Buckingham-Leader

Last week we talked about the one thing you need to know as a manager – to see each person you supervise as a unique individual with strengths and gifts to offer.  This week we’ll look at Marcus Buckingham’s ideas about great leadership.  They come from his CD set, Just one Thing: Unlocking the Key to Great Management and Leadership.  Part of our calling as pastors is to manage staff and lay leaders.  However, we are also called to be leaders.  Whereas the chief responsibility of a manager is to turn a person’s talents into performance, the chief responsibility of a leader is to rally people to a better future.

Leaders need to be optimists, not pessimists.  They need to tell those they lead, “We can do this!” and then show them how.  Leaders do not deny the reality of the present.  However, nothing can undermine their belief that things can and will get better. 

The one thing you need to know as a leader is that you must find out what is universal and capitalize on it.  Managers focus on individual differences, but leaders cut across differences and focus on ideals that we all share.  Leaders recognize our human fear of the unknown and turn that legitimate anxiety into confidence.

How do we do that?  By being clear.  Great leaders have clarity about mission and vision.  They communicate that clarity of vision to their followers, who seek responses to four questions.

  • We want to know whom we serve.  What is our mission?
  • We want to know what our core strength is.  What is our edge?
  • We want specific, concrete steps that we can take today.  How can we make our dreams a reality?
  • We want know how to keep score.  How will we measure progress toward our goals?

Buckingham uses the superstore Best Buy as an example of an organization that has clearly defined its core strength.  Best Buy decided that its core strength was its employees and their blue shirts.  Customers would not only buy products but would return to Best Buy again and again if its employees were trained well enough to answer any question thrown at them.  Realizing that their customers were smart people but without knowledge of how technology could help them, the leaders of Best Buy concentrated on intense training on the front line.  The core strength of Best Buy became its 100,000 blue-shirted employees.  That simple clarity worked.  

Buckingham says that as leaders, we must practice discipline in three ways in order to achieve the clarity we need to rally our people to a better future.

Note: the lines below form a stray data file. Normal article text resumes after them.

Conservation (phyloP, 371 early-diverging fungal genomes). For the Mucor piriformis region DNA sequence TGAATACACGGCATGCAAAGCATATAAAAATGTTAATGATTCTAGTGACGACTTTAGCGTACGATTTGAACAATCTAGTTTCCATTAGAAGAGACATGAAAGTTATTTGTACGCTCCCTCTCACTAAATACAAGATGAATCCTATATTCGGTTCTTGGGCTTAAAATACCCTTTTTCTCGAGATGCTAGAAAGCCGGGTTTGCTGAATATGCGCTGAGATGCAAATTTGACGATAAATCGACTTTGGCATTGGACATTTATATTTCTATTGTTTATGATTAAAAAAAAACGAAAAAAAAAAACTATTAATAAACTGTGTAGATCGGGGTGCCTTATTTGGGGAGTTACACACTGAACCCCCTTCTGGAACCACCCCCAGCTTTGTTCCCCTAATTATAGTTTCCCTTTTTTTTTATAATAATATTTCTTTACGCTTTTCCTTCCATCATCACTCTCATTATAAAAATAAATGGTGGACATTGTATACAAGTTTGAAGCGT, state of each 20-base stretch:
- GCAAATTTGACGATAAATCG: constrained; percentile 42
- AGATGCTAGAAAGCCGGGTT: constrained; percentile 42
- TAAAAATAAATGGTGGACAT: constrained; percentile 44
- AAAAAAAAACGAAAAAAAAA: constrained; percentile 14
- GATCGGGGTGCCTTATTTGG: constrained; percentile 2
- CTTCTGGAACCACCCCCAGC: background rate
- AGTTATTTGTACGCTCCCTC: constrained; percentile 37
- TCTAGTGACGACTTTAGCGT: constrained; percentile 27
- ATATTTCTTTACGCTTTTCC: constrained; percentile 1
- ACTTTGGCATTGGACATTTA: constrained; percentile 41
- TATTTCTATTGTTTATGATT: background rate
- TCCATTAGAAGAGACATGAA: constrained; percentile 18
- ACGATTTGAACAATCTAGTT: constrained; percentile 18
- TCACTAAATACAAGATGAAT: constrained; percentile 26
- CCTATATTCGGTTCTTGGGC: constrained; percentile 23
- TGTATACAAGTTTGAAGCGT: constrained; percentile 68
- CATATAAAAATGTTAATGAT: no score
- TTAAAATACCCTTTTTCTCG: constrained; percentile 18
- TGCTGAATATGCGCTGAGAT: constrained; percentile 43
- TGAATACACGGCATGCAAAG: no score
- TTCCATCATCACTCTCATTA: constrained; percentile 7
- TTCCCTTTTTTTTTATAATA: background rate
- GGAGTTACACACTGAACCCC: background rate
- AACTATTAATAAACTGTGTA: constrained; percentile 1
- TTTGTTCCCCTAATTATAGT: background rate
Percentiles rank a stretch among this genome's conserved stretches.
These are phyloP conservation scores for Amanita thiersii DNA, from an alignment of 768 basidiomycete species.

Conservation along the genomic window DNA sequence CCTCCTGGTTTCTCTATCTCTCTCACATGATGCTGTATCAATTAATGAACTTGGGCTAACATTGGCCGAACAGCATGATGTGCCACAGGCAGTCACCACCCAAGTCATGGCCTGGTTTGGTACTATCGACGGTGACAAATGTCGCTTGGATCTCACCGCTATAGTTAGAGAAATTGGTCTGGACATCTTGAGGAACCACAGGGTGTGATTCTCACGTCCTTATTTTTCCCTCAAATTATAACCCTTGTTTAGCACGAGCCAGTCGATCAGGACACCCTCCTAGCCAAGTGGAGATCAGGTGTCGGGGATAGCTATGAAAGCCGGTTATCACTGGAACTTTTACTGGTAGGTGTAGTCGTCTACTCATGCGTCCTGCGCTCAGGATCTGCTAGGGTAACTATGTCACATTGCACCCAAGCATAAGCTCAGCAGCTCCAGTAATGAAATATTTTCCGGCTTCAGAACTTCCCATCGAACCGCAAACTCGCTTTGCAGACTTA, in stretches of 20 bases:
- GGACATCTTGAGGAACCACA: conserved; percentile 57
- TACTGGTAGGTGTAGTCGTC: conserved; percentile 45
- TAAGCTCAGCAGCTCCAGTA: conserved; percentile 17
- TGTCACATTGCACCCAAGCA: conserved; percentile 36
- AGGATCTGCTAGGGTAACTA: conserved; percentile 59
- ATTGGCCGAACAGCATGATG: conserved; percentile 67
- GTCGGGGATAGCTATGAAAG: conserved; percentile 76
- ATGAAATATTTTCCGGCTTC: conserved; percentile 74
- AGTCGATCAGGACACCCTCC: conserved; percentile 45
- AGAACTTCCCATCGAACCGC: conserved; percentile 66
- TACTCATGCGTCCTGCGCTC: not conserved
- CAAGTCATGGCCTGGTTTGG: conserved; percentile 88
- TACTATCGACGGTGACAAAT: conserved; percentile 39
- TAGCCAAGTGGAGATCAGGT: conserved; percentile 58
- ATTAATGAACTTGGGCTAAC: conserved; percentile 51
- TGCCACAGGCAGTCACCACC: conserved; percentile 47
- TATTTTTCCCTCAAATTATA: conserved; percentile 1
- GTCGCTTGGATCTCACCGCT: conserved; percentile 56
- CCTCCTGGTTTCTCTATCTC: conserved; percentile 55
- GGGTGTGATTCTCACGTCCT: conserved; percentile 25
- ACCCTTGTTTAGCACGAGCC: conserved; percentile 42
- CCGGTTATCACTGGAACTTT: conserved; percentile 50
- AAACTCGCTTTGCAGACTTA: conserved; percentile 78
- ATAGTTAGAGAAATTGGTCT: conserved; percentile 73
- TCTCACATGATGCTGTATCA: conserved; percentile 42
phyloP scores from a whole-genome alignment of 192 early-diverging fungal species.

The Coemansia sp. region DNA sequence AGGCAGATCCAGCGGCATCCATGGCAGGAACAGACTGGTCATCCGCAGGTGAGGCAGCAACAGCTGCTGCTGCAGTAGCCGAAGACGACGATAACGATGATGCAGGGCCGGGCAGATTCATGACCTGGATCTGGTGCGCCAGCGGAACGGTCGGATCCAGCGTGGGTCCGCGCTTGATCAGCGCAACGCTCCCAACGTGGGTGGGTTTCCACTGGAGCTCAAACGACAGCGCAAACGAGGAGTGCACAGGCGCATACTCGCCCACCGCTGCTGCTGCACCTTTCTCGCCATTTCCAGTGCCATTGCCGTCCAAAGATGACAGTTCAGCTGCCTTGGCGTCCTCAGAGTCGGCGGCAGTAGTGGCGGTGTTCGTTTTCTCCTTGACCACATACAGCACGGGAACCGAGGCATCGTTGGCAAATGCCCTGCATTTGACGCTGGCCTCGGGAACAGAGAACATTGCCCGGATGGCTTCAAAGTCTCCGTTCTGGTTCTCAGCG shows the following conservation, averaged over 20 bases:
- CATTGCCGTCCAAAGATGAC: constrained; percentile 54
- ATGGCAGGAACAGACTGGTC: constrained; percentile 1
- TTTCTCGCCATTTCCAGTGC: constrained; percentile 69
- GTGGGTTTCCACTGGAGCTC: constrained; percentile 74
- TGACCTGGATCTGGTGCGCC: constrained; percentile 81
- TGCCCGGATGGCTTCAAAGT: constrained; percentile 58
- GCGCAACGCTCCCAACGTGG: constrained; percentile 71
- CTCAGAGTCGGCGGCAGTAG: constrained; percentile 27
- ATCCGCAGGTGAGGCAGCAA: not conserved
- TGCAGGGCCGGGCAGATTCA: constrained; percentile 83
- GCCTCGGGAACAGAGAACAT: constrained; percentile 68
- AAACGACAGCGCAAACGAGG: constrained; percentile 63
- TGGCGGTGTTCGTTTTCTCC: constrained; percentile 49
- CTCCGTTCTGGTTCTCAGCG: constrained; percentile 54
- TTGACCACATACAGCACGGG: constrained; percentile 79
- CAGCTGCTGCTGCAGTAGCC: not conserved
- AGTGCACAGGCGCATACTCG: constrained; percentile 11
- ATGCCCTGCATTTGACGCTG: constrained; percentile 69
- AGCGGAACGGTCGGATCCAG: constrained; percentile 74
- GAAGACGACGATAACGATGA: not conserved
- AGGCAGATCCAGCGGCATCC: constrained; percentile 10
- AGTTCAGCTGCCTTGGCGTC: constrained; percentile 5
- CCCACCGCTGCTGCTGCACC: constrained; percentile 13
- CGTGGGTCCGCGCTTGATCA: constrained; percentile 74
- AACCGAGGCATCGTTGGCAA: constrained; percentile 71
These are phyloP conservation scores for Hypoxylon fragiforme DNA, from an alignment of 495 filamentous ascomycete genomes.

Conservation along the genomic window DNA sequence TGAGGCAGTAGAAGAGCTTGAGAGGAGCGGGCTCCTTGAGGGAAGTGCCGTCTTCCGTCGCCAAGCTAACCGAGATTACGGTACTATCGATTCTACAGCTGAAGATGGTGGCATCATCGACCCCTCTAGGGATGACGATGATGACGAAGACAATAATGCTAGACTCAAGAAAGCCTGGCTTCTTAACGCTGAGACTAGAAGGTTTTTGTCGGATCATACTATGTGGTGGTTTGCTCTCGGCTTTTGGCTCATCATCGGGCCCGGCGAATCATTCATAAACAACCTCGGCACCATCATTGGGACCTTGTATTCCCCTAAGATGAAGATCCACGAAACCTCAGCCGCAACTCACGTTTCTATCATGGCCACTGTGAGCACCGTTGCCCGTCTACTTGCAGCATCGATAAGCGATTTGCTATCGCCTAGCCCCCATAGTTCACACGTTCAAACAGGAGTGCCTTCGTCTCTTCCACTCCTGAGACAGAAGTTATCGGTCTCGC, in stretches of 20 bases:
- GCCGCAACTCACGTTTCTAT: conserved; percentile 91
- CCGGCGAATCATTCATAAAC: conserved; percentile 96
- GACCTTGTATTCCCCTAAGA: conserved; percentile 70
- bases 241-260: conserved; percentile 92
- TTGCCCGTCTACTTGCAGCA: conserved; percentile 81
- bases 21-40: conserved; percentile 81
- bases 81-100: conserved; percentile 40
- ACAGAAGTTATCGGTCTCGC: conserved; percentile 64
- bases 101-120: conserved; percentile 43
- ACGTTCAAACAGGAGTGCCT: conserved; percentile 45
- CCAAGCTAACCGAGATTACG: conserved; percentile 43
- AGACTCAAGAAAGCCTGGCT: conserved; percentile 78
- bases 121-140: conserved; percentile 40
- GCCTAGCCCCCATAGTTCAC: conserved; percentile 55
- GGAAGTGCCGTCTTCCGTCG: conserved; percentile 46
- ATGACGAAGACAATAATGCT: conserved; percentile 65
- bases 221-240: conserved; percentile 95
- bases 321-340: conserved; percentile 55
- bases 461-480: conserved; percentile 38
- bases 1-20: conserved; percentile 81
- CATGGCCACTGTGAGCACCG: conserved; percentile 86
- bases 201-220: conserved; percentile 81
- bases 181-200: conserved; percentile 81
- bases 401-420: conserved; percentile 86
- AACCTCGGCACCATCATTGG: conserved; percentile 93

First, we need to take time to reflect.  Have you heard the recommendation for pastors to take one day a month and one week a year as retreat time?  It’s not vacation; nor is it work.  It’s time away to think, ponder, muse and dream in the presence of a God whose son also took time away from his ministry.  It’s time to ask the questions: Why did this work and that didn’t?  Why did this succeed and that fail?  What does excellence look like in my situation?  Where is God leading the congregation?

Second, we need to pick our heroes with great care.  Who are the people of generations past and present that you choose to celebrate as models and examples?  Why do they inspire you?  How do they embody the core strengths of an organization?  How can you adapt their clarity and vision into your particular situation?

Third, we need a powerful mission statement that contains the images, words and stories that will inspire people to strive toward a positive future.   Buckingham cites the “I Have a Dream” speech of Martin Luther King, Jr.  King had planned a very different speech, even though his advisors told him he should change what he had written.  11 minutes into his speech King realized that he was losing his audience and reverted back to words and phrases he had used before.  I have a dream…  Have you discovered words and images that connect with your congregation?

This past fall during the church conferences, I heard the mission statements of each of the churches in the Grand Rapids District.  They are all wonderful, carefully thought through and well crafted.  However, a mission statement is only effective when lived out on a daily basis.  Does your mission statement rally your parishioners to a better future?  Do you hold your mission statement in front of the congregation continually?  Can congregation members name the core strengths of your church?  Do you have clearly defined steps to build on your strengths and live out your mission in the community and the world?

Managers and leaders.  Our vocation requires us to learn both skills.  Can you  move back and forth from being a manager who focuses on the unique differences of individuals to a leader who is a cheerleader looking toward a bright future?  Do you take time to look at the big picture and not get bogged down in the daily details of pastoring a church?  Conversely, in your call to be a manager, do you remember the individuality of each one of your church members and empower them to use their particular gifts?  Can you draw upon the universal aspects of the Christian community in order to discern the individual gifts of each person?  How might these questions and disciplines apply to your church as you seek to fulfill your call to make disciples of Jesus Christ for the transformation of the world? 

May God bless you in your managing and leading.

Blessings, Laurie

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